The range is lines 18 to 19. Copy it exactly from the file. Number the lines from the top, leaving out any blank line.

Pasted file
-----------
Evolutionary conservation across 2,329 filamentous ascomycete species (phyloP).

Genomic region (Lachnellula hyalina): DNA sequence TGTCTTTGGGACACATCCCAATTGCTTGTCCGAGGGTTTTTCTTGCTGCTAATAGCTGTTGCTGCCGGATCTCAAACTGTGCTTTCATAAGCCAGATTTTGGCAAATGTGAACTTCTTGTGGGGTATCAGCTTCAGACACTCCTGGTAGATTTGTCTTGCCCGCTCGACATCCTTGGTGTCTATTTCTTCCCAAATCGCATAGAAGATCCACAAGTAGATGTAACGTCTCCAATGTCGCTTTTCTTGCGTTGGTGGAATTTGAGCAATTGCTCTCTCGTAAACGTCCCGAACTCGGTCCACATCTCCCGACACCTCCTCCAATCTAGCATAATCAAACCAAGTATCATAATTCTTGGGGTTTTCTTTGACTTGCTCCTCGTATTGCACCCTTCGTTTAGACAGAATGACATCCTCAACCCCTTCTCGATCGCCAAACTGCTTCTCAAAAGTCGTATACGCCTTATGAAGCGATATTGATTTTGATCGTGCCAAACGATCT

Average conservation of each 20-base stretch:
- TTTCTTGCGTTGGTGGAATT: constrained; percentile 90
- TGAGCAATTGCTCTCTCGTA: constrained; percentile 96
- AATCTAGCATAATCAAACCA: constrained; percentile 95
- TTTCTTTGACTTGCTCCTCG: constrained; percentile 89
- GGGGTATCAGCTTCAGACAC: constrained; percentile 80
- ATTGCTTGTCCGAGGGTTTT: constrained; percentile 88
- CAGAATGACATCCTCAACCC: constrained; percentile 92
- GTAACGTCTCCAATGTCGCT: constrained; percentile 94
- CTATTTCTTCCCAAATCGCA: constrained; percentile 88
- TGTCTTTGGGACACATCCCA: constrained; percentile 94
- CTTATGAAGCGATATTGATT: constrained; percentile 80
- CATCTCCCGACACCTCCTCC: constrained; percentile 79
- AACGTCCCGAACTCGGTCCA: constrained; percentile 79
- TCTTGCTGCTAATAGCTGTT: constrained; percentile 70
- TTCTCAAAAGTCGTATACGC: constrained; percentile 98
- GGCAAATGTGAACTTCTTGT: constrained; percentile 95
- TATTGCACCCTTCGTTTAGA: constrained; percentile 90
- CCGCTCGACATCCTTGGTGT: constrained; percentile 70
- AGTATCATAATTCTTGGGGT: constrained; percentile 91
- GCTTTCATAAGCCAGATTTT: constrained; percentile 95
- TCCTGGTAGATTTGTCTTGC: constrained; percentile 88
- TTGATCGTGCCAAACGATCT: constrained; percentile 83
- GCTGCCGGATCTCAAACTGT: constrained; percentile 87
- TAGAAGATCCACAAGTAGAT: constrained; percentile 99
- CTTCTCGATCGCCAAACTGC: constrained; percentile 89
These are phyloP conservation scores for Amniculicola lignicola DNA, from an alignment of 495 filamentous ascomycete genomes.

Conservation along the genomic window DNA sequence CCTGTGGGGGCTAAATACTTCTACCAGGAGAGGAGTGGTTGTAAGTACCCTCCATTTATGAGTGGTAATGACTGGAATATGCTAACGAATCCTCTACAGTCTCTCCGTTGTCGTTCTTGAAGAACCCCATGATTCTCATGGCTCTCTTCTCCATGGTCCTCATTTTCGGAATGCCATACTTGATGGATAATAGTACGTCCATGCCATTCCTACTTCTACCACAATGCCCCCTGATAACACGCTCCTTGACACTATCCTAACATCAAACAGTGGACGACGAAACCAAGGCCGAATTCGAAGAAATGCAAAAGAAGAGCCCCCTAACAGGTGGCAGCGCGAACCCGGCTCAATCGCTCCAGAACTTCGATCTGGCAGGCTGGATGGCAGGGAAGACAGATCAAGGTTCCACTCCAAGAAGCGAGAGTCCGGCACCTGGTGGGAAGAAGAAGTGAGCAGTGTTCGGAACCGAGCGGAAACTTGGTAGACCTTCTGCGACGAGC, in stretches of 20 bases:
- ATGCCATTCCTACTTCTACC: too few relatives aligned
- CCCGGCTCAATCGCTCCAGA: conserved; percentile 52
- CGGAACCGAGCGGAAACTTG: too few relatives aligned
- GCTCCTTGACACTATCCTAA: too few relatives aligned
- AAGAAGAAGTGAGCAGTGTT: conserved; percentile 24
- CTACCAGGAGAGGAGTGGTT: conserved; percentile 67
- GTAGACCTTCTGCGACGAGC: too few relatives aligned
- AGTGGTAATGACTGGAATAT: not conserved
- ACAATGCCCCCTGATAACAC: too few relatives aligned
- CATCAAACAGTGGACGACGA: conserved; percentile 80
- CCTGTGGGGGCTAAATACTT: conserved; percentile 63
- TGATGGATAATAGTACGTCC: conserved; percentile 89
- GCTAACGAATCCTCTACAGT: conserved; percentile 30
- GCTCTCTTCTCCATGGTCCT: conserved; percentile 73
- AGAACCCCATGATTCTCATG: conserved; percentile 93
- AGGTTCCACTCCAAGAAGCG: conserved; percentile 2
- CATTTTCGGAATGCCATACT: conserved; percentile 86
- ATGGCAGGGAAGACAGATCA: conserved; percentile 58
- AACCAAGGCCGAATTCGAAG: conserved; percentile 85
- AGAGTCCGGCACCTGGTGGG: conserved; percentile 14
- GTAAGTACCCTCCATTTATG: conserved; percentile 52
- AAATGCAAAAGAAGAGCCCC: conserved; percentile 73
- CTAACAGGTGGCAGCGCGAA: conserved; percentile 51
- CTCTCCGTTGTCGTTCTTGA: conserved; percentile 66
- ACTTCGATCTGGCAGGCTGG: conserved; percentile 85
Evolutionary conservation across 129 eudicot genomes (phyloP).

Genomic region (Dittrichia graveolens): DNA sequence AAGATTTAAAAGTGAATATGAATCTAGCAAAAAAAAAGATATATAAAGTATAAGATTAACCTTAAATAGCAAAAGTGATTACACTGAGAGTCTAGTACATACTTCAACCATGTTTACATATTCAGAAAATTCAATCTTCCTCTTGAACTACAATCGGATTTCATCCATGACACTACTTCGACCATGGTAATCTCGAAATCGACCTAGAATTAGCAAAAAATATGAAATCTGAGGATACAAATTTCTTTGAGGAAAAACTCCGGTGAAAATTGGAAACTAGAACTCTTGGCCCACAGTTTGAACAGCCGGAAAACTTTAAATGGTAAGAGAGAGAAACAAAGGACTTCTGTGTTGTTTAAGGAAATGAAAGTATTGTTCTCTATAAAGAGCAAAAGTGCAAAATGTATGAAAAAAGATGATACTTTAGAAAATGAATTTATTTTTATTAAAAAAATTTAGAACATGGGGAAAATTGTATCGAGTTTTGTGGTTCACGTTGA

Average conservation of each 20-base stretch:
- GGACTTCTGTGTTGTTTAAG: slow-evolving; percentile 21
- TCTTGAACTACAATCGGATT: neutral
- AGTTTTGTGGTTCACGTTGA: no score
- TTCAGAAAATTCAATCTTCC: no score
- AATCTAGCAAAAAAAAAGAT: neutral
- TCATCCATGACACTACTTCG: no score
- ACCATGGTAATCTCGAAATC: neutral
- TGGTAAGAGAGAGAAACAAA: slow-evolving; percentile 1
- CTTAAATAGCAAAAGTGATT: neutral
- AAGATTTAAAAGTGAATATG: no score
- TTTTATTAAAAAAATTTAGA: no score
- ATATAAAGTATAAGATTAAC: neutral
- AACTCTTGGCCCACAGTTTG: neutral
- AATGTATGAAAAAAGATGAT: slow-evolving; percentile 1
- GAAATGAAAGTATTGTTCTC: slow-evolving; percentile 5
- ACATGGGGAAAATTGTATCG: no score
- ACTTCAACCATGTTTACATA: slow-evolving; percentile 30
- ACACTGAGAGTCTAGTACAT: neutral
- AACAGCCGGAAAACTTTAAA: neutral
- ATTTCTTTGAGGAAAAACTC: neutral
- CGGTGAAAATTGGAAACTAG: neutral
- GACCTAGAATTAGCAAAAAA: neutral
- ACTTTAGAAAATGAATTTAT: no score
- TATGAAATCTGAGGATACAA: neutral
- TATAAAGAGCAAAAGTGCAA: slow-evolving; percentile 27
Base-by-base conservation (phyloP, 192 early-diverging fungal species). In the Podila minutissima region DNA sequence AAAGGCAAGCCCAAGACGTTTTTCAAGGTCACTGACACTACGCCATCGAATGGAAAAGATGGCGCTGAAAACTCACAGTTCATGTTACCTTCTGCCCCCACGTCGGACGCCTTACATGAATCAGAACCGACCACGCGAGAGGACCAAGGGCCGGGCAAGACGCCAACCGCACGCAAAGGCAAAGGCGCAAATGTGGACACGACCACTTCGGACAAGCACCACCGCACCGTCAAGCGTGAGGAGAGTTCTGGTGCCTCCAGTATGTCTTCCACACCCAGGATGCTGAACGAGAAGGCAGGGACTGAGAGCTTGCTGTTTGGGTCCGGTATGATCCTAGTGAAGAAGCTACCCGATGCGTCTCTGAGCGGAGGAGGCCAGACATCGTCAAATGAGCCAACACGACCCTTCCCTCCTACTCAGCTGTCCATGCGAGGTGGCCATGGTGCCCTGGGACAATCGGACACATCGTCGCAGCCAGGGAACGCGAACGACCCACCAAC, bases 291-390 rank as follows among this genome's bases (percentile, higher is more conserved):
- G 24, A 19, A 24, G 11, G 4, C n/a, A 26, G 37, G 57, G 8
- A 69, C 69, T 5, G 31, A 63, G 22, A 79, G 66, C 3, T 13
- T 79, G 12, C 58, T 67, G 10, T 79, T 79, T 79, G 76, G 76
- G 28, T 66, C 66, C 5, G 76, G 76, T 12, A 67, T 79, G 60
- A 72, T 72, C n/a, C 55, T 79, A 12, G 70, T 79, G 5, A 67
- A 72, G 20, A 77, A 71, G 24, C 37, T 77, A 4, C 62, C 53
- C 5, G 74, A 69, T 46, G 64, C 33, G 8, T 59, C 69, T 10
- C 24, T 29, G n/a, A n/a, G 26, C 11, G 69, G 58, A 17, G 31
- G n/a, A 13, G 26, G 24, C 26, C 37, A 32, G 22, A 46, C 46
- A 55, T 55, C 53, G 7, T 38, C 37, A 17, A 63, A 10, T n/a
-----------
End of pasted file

- TTCTCAAAAGTCGTATACGC: constrained; percentile 98
- GGCAAATGTGAACTTCTTGT: constrained; percentile 95